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Fact sheets

Rock Dove (Feral Pigeon)

Rock Dove (Feral Pigeon). Photo: R Major © Australian Museum

A flock of Rock Doves. Photo: R Major © Australian Museum

Columba livia


Australian Rock Doves (33 to 36 cm) are descended from the Rock Pigeon, found in Europe and Asia. Many plumage variants have been developed by selective breeding over the years and the most common colours of feral birds are a mixture of grey, black, white and brown, with purple and green sheens. The most common call is a moaning 'cooo-rooooo-cu-cu'. At close range, the Rock Dove cannot be mistaken for any other bird. Distant flocks may be confused with those of the slightly larger Topknot Pigeon, Lopholaimus antarcticus, or the White-headed Pigeon, C. leucomela. Dead Rock Doves washed up on beaches are often mistaken for seabirds.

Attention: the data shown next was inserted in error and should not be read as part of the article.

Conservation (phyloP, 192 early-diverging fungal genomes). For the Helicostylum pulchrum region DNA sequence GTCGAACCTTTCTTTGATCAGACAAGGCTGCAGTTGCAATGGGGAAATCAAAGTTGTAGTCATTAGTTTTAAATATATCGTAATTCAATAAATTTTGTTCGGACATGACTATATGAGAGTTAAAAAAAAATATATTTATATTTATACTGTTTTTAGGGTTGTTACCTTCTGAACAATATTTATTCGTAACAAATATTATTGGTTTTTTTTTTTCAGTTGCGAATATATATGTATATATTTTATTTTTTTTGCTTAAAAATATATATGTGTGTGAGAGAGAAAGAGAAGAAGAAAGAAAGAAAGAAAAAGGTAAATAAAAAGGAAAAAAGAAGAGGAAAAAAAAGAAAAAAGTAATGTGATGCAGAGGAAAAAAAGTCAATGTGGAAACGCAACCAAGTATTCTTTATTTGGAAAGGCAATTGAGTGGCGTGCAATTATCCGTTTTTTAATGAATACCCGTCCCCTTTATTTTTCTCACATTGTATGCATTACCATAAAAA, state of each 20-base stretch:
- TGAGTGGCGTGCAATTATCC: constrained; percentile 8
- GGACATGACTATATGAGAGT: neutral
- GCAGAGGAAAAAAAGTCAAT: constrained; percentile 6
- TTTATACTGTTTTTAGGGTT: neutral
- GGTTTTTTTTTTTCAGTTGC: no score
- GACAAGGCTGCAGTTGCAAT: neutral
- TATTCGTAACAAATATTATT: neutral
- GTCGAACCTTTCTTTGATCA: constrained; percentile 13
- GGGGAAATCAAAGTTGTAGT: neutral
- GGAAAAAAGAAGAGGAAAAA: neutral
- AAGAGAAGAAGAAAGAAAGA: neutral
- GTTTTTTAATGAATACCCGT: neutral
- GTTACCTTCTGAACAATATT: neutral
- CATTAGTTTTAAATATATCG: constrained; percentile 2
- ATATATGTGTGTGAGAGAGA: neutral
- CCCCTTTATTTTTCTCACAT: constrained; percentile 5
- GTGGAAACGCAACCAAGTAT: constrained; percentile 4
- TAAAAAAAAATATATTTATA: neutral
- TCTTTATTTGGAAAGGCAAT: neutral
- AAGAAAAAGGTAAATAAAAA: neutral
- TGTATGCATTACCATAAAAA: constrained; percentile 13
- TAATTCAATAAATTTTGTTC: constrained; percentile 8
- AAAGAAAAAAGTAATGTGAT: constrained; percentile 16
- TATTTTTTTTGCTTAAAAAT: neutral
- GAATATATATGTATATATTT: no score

Distribution and Habitat

The Rock Dove is native to Europe, Africa and Asia, where it prefers open agricultural areas. Wild birds have been largely swamped by the great numbers of feral individuals. These feral populations are closely associated with human settlement in many countries throughout the world. In Australia, the Rock Dove has not ventured far from human settlement, being found in large numbers in capital cities and larger towns, with the exception of Darwin.

Food and feeding

Although it is mainly a seed-eater, the Rock Dove will sample most scraps. In city streets and parks, birds are seen pecking at the ground in a never-ending search for food.

Rock Dove egg © Australian Museum


The Rock Dove breeds at any time of the year, but peak times are spring and summer (July to February). Nesting sites are situated along coastal cliff faces, as well as the artificial cliff faces created by apartment buildings with accessible ledges or roof spaces. Rock Doves nest in large colonies which quickly deface buildings with their droppings.


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